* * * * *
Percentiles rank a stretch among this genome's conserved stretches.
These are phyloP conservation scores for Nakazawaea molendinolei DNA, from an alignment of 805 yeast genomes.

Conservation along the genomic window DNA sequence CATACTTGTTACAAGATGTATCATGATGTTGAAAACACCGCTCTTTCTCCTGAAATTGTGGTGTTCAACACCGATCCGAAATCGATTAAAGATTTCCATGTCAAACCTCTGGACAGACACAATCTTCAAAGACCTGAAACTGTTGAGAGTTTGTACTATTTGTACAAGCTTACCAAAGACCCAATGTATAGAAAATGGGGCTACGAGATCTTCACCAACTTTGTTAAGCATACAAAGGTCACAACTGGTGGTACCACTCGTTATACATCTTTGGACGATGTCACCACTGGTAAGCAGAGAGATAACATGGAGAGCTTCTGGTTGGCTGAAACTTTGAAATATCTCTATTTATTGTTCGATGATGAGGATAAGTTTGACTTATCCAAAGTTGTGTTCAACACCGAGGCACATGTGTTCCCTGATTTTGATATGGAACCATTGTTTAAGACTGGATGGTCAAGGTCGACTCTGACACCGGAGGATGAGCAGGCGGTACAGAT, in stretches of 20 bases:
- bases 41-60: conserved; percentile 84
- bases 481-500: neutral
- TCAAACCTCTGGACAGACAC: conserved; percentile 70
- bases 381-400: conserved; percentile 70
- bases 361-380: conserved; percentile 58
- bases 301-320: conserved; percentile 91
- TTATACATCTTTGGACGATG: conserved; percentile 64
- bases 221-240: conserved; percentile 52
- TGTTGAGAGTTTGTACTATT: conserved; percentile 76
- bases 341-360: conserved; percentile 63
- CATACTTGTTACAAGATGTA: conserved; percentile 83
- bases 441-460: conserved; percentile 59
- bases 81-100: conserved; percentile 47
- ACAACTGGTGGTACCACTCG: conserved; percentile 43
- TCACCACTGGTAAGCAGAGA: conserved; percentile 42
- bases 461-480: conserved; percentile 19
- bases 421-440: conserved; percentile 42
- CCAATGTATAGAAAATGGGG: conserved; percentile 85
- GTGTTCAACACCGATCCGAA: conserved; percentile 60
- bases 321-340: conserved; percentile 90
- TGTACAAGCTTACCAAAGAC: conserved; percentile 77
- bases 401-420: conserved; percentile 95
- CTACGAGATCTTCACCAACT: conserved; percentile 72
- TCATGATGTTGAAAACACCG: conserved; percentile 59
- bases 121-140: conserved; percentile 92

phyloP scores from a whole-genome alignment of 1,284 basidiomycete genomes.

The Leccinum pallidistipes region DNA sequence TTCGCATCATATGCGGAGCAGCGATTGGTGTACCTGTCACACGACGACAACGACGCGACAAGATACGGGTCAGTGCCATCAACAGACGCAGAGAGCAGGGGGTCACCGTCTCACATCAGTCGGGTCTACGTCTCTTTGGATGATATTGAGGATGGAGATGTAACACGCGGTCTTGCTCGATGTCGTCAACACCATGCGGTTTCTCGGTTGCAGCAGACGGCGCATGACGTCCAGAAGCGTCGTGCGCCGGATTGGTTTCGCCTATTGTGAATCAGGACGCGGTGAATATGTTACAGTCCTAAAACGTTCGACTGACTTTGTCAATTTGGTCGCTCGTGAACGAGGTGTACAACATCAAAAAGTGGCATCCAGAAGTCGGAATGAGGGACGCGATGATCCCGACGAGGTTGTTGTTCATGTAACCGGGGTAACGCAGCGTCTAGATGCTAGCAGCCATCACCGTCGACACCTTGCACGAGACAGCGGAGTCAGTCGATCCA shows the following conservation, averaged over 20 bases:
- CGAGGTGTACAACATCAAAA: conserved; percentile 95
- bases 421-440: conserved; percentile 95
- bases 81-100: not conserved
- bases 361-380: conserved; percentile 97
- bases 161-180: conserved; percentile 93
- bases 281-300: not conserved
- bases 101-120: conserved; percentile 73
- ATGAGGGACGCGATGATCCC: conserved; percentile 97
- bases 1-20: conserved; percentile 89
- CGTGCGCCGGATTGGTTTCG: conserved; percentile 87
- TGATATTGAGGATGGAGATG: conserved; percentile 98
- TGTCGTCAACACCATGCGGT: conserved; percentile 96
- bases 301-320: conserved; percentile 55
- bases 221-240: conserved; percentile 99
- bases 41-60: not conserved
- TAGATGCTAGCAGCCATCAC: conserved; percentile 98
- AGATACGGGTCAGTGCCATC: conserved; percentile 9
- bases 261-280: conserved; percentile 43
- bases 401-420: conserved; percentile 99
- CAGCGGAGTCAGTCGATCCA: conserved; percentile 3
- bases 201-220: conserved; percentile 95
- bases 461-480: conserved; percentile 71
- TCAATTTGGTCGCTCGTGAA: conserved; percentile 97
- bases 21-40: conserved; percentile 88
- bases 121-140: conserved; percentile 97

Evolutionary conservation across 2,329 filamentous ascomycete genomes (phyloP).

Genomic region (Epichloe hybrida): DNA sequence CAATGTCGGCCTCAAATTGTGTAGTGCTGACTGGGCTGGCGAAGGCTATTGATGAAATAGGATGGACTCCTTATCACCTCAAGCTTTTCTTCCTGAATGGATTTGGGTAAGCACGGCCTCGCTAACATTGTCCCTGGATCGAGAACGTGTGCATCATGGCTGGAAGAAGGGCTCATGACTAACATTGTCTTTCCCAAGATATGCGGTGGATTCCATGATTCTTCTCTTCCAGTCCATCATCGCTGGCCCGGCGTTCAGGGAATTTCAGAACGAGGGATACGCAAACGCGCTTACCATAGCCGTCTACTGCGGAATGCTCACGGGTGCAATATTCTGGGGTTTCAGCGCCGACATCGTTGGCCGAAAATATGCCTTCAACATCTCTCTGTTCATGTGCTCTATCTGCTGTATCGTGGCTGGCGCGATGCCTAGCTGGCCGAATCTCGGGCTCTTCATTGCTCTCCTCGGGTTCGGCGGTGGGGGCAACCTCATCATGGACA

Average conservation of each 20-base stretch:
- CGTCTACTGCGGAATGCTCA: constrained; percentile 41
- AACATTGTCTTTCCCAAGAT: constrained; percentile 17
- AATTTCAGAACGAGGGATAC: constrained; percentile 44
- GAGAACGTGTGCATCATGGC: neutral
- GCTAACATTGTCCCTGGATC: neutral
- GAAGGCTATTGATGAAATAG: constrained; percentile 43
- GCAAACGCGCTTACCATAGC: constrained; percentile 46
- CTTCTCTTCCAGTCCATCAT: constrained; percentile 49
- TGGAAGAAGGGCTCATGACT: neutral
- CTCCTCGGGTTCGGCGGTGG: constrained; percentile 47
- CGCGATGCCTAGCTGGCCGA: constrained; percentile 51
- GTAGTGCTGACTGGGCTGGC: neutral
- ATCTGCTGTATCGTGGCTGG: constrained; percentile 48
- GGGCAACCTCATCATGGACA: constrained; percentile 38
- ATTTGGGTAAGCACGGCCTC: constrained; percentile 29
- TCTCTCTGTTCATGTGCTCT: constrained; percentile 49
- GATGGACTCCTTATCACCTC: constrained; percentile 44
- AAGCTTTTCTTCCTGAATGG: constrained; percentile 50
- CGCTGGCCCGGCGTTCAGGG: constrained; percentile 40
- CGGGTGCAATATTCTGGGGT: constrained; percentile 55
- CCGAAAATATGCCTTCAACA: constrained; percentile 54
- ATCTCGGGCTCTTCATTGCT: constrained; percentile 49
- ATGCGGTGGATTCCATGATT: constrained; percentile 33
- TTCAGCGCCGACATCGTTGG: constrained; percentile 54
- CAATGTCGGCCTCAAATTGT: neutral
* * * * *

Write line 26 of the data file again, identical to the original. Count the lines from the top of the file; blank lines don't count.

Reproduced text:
- CTACGAGATCTTCACCAACT: conserved; percentile 72